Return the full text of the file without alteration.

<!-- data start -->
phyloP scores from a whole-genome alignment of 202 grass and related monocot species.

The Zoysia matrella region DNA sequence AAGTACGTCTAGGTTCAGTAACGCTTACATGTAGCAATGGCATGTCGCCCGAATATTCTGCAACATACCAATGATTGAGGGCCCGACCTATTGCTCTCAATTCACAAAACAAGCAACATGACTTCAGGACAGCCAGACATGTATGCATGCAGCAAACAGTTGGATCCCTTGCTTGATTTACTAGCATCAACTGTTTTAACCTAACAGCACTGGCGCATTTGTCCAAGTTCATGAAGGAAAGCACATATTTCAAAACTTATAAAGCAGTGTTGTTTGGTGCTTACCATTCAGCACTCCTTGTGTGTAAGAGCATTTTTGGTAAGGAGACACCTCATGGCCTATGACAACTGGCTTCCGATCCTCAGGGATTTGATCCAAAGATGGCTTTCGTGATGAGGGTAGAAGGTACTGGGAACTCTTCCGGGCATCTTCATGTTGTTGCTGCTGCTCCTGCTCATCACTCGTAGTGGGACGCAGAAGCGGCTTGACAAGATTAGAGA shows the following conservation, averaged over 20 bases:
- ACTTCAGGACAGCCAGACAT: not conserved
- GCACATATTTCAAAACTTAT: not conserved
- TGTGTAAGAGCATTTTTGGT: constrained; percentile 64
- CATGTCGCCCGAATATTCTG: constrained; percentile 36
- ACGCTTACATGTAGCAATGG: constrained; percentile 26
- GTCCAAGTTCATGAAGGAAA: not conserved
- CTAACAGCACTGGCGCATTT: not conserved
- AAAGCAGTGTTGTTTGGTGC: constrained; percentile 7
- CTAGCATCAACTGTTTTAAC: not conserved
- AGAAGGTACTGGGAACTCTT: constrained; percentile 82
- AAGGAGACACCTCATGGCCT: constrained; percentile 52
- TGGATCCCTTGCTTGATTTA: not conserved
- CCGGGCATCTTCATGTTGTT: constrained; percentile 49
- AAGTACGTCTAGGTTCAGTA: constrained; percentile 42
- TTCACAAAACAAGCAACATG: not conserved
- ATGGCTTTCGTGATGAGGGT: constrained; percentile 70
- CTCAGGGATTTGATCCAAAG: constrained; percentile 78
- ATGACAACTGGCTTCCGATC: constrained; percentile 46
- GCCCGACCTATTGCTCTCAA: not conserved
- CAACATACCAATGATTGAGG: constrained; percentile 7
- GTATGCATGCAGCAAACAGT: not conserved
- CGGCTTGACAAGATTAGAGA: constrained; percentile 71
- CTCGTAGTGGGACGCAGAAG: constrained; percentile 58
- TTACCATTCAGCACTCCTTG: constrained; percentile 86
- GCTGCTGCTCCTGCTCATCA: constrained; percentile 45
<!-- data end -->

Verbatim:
phyloP scores from a whole-genome alignment of 202 grass and related monocot species.

The Zoysia matrella region DNA sequence AAGTACGTCTAGGTTCAGTAACGCTTACATGTAGCAATGGCATGTCGCCCGAATATTCTGCAACATACCAATGATTGAGGGCCCGACCTATTGCTCTCAATTCACAAAACAAGCAACATGACTTCAGGACAGCCAGACATGTATGCATGCAGCAAACAGTTGGATCCCTTGCTTGATTTACTAGCATCAACTGTTTTAACCTAACAGCACTGGCGCATTTGTCCAAGTTCATGAAGGAAAGCACATATTTCAAAACTTATAAAGCAGTGTTGTTTGGTGCTTACCATTCAGCACTCCTTGTGTGTAAGAGCATTTTTGGTAAGGAGACACCTCATGGCCTATGACAACTGGCTTCCGATCCTCAGGGATTTGATCCAAAGATGGCTTTCGTGATGAGGGTAGAAGGTACTGGGAACTCTTCCGGGCATCTTCATGTTGTTGCTGCTGCTCCTGCTCATCACTCGTAGTGGGACGCAGAAGCGGCTTGACAAGATTAGAGA shows the following conservation, averaged over 20 bases:
- ACTTCAGGACAGCCAGACAT: not conserved
- GCACATATTTCAAAACTTAT: not conserved
- TGTGTAAGAGCATTTTTGGT: constrained; percentile 64
- CATGTCGCCCGAATATTCTG: constrained; percentile 36
- ACGCTTACATGTAGCAATGG: constrained; percentile 26
- GTCCAAGTTCATGAAGGAAA: not conserved
- CTAACAGCACTGGCGCATTT: not conserved
- AAAGCAGTGTTGTTTGGTGC: constrained; percentile 7
- CTAGCATCAACTGTTTTAAC: not conserved
- AGAAGGTACTGGGAACTCTT: constrained; percentile 82
- AAGGAGACACCTCATGGCCT: constrained; percentile 52
- TGGATCCCTTGCTTGATTTA: not conserved
- CCGGGCATCTTCATGTTGTT: constrained; percentile 49
- AAGTACGTCTAGGTTCAGTA: constrained; percentile 42
- TTCACAAAACAAGCAACATG: not conserved
- ATGGCTTTCGTGATGAGGGT: constrained; percentile 70
- CTCAGGGATTTGATCCAAAG: constrained; percentile 78
- ATGACAACTGGCTTCCGATC: constrained; percentile 46
- GCCCGACCTATTGCTCTCAA: not conserved
- CAACATACCAATGATTGAGG: constrained; percentile 7
- GTATGCATGCAGCAAACAGT: not conserved
- CGGCTTGACAAGATTAGAGA: constrained; percentile 71
- CTCGTAGTGGGACGCAGAAG: constrained; percentile 58
- TTACCATTCAGCACTCCTTG: constrained; percentile 86
- GCTGCTGCTCCTGCTCATCA: constrained; percentile 45